Web page: The need for thermal management »
Dealing with the heat
This brief section gives information about the ways in which heat is generated in an electronics product, before looking at some fundamentals of heat transfer. At this stage, the topic of removing heat is dealt with at only a superficial level, and there is much more about this in the section The practicalities of cooling. However, some of the fundamentals discussed are important foundations for the central section on thermal modelling.
Web page: Dealing with the heat »
This section is very much the heart of the material, and contains a main presentation, split into four elements, supported by a number of case studies. The focus moves from the basics of thermal modelling to the way in which models of heat-generating elements can be developed, and then used first to predict the thermal characteristics of a design and then to enhance product performance without the need to “cut metal”.
Web page: Thermal modelling »
The practicalities of cooling
Whilst the principal focus of early material has been to explain the rationale for thermal management and the methodology for different modelling solutions, our focus in this section is on practical ways by which excess heat can be removed from a product. Two presentations cover passive methods, using the board and heat sinks, and the use of forced ventilation. A third presentation suggests appropriate methods of dealing with the challenges given by applications with high levels of surplus heat energy.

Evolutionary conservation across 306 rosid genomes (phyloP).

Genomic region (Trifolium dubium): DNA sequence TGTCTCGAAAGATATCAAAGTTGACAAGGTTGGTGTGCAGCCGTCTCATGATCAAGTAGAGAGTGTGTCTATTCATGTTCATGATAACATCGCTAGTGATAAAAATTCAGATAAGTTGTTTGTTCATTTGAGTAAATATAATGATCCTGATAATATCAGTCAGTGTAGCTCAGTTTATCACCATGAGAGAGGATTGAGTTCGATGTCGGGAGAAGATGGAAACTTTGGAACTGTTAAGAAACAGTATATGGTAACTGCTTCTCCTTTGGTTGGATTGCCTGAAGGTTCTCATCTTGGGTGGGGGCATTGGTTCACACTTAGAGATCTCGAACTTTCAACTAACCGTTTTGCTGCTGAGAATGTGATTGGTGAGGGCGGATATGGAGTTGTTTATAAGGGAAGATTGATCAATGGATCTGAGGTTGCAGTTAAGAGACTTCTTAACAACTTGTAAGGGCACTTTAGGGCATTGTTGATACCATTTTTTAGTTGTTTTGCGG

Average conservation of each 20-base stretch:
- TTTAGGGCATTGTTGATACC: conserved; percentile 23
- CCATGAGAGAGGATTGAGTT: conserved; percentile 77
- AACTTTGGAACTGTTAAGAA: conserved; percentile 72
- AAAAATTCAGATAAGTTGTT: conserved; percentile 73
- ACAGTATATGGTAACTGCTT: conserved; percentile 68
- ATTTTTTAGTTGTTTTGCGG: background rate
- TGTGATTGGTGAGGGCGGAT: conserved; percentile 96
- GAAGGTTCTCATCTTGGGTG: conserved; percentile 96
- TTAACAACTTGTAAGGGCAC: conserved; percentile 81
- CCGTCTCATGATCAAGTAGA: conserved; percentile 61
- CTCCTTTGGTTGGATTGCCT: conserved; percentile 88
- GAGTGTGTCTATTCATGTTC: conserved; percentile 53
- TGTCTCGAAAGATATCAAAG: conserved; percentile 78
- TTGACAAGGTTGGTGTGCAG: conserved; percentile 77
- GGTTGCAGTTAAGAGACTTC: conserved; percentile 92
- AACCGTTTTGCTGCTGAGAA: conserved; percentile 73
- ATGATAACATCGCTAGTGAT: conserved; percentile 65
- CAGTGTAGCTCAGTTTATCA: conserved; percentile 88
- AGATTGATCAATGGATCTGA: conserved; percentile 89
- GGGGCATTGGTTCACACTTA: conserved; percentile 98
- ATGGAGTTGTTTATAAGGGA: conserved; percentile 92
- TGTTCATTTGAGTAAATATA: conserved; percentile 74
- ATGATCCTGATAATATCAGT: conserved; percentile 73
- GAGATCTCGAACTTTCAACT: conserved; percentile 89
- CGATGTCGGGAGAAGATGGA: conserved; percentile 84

Web page: The practicalities of cooling »
Implementing thermal management
This final section attempts to pull together the themes of the whole material, suggesting ways in which thermal design should be tackled and the most effective option selected, and making some suggestions for best practice approaches to embed thermal management within the design and development process.
Web page: Implementing thermal management »
Where the material came from
We are very grateful to the large number of people who have contributed to this material, and have acknowledged them and given their contact details on a separate page at this link. As far as is possible within the constraints of making a coherent argument, we have also retained the company badging of many contributions. However, in some cases, particularly where we have used generic illustrations, we have been unable to discover their original source. If you come across an image or idea that that you believe belongs to you and whose use is not acknowledged, please contact us and we will correct the omission.
How to take this further
If you have thermal issues with your products, and would like to access help from within the EKTN network, contact us on firstname.lastname@example.org, and we'll put you in touch with the most appropriate resource within the EKTN community.
Although the material is now complete, this will always be a work in progress, because we continue to look for case studies or examples (good or bad) to help amplify the message and ground it in reality. So, if you have an example of good practice thermal design that you would be prepared to share in the same way as others have, or there are problems you would like to highlight, do please get in touch with us on email@example.com to share your experiences and your learning. We would also like to know if there are any areas in this set of material that you think would benefit from additional material or explanation.